The IPCC’s AR’s are political documents written by political bodies. They are not airtight. The author is lying. He never was a convert. He’s been a true believer the whole time. Not only that, he never even read AR4. If he had, he’d have never made such stupid claims.

  • Kurlis

    Take a look at Figure SPM-2 entitled “Radiative Forcing Components” from the 4th Assessment Report on the Scientific Basis. You will note that natural forcing components have a low level of scientific understanding. Not only that, but many of the anthropogenic forcing (allegedly) components are also poorly understood, scientifically. Look at how anthropogenic carbon dioxide is given huge, enormous RF values, much greater even than the Sun! That’s some magical gas, eh? What horse-shit.

    http://www.ipcc.ch/publications_and_data/ar4/wg1/en/spmsspm-human-and.html

    • ottovbvs

      There was global warming denier called Kurlis
      Who used lots of fancy terms to confuse us
      Be skeptical, he said, of these climate liars
      Skeptical? Isn’t the first word you think of with climate deniers.

      • Superficial View

        There once was a blogger called Ottovbvs,
        who ofttimes did seek to lectvrevs.
        His poetry ran, but rarely did scan,
        as he wasn’t as bright as the restofvs.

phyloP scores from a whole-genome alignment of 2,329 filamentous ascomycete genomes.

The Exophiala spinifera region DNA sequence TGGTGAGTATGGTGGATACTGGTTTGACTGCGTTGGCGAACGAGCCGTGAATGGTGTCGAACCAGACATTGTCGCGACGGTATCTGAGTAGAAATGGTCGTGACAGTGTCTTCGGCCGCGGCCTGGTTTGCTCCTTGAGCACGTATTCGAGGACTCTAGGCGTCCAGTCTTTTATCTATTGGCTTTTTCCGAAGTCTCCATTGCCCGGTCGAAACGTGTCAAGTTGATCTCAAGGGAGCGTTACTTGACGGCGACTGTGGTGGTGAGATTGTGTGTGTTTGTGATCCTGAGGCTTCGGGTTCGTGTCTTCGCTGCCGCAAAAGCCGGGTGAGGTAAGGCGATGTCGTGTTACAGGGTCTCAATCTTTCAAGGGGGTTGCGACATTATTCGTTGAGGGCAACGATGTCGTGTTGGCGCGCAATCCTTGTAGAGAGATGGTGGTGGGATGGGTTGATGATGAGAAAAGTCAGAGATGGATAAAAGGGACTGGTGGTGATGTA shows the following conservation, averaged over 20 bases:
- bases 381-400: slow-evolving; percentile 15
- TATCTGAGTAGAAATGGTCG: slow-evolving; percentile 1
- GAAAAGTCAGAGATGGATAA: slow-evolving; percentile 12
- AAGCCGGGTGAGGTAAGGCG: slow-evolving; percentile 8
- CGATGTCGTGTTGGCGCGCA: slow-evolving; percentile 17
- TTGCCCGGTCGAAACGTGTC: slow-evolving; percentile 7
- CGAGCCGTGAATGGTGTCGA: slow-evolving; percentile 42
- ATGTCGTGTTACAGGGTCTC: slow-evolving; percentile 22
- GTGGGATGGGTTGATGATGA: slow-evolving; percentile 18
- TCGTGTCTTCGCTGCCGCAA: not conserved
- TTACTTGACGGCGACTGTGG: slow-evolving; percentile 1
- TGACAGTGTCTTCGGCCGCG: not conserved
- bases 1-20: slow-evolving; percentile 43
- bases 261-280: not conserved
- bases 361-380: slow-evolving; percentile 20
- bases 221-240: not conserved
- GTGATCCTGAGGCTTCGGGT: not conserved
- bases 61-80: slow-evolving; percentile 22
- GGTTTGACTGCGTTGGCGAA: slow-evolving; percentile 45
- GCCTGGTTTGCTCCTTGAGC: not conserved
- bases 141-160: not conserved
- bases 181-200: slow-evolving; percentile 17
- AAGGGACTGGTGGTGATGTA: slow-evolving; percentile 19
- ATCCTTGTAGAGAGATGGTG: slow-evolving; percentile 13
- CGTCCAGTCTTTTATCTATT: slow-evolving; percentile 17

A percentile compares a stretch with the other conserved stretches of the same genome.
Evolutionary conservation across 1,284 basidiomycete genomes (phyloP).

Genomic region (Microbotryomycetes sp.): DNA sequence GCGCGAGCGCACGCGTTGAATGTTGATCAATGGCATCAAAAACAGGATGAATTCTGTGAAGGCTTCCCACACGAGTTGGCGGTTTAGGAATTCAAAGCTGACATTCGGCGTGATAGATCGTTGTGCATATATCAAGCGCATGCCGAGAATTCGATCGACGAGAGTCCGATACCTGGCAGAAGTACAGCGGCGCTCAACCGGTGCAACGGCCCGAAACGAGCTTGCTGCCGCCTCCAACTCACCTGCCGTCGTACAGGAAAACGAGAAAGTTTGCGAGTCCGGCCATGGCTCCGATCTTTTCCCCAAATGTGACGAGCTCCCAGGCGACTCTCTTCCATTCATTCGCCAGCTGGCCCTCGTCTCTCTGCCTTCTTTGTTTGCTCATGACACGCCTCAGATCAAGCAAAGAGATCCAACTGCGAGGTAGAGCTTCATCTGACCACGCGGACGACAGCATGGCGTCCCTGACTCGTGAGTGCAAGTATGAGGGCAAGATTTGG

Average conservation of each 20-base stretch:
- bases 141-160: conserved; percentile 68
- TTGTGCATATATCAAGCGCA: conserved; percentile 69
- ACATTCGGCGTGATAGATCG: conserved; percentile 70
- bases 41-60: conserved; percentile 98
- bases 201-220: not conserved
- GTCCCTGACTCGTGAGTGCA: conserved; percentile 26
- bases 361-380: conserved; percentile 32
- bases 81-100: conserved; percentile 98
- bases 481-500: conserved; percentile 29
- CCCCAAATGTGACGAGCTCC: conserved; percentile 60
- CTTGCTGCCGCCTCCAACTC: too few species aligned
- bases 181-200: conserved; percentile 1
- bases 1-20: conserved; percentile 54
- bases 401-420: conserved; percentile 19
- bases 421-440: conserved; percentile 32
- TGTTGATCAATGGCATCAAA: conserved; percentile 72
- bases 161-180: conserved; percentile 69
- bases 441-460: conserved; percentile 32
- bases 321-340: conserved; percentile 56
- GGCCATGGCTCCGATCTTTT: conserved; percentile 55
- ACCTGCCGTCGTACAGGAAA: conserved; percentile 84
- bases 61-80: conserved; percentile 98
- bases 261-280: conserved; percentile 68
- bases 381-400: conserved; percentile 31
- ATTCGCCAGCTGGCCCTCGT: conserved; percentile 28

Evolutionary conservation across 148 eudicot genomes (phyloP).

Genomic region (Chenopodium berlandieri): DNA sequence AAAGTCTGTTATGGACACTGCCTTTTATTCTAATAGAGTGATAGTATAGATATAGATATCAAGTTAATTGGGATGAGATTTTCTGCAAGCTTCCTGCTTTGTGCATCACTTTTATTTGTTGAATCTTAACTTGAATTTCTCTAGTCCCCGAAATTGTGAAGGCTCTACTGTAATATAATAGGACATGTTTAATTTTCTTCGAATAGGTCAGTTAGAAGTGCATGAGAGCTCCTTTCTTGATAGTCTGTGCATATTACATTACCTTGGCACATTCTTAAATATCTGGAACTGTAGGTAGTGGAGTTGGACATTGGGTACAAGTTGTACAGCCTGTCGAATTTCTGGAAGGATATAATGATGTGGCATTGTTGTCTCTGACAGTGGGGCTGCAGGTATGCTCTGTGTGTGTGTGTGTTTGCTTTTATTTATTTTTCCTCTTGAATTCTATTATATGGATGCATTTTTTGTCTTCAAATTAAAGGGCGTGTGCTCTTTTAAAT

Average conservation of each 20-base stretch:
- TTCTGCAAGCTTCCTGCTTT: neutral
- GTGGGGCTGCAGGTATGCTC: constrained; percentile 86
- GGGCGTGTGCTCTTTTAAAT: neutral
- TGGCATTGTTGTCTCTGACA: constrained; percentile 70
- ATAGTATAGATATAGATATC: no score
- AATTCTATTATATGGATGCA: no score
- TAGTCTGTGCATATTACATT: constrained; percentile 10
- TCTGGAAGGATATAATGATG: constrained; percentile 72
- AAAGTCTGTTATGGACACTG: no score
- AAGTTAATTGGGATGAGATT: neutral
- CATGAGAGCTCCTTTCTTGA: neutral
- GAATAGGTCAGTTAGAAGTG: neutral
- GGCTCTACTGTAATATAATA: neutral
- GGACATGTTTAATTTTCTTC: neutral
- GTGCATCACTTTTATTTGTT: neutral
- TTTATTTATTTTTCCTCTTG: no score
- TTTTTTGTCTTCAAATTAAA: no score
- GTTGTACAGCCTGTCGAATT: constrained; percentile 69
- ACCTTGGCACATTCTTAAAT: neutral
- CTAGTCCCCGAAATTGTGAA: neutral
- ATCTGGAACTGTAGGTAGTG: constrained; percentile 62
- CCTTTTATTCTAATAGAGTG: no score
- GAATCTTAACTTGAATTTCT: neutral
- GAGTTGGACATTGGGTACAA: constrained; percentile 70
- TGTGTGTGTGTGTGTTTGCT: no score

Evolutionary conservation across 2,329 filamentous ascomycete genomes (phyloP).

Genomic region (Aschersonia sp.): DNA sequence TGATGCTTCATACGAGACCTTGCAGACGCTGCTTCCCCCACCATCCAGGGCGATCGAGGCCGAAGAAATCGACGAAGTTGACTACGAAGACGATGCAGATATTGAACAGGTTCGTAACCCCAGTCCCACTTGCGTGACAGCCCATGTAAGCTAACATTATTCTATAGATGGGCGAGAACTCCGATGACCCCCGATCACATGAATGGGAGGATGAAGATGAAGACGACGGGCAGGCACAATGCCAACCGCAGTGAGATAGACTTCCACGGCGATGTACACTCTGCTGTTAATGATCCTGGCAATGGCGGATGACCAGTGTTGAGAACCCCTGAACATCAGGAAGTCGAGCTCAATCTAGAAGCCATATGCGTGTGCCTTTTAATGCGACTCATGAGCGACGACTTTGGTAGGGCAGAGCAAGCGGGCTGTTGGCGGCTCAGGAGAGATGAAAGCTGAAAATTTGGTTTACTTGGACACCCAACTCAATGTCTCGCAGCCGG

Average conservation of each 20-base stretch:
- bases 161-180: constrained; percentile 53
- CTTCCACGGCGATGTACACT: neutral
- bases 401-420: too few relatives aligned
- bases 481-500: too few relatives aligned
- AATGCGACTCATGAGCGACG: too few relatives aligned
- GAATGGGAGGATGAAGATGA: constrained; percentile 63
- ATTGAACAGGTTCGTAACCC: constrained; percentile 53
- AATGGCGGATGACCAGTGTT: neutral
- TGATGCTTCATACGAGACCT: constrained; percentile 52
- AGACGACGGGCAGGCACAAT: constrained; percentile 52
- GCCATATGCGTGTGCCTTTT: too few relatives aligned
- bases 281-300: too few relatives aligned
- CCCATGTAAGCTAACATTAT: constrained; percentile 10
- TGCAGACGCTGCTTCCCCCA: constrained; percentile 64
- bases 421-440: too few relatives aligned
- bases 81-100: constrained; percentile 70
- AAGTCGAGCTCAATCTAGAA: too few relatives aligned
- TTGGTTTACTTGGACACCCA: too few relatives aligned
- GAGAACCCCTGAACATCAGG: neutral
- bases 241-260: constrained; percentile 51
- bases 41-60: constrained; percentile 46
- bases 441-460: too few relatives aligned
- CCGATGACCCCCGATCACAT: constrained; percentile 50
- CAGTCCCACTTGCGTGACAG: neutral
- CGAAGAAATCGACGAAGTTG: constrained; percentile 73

• TerryF98

    Nothing to see here folks.

    • nhthinker

      Your pictures show more biomass. Who is to say more biomass is a bad thing for the Earth?

    • ProfNickD

      @Terry,

      Why did you pick 1941 as your baseline — because you found some photos to “prove” your point?

      • TerryF98

        The only “point” I have is the undeniable evidence that you see before you. How you choose to interpret that evidence or in your case dismiss it out of hand is up to you.

      • SteveA

        Too bad there are no photos going back another 100 years. It would have shown that the glacier melting started long before man began burning fossil fuels in earnest, meaning that the climate could well be changing, but via natural causes.

    • ottovbvs

      There was old man called Jimbob
      Who claimed to be an expert… in all sorts of stuff
      Economics, science, healthcare and history
      But all he ever said… was fluff

      But what he was really good at
      No one else could hold his hat
      Was finding links to phoney websites
      So he could shout…take that!

  • Kurlis

    LOSU stands for “Level of Scientific Understanding”

    • ottovbvs

      “Levels of Scientific Understanding” said Kurlis
      As he threw out his chest
      You’re all wankers, I know best
      But based on his history of postings, we all know he’s really a pest.

  • TerryF98

    Nothing to see here either.

    • Superficial View

      Your map is a transparent ruse intended to confuse the uneducated. You show the Spring Sea-ice Maximum supposedly in 1979, and then the Summer Sea-ice Minimum in some other unspecified year since, by comparison in an entirely bogus fashion. Factually the Arctic Sea-ice increases in extent EVERY Winter and Spring and decreases in extent EVERY Summer and Autumn. Compare your 1979 map with the Sea-ice extent in April 2012 for example. You can plainly see that there is far more ice in April 2012 than in your map of 1979. What conclusions do the rest of you all draw from that ?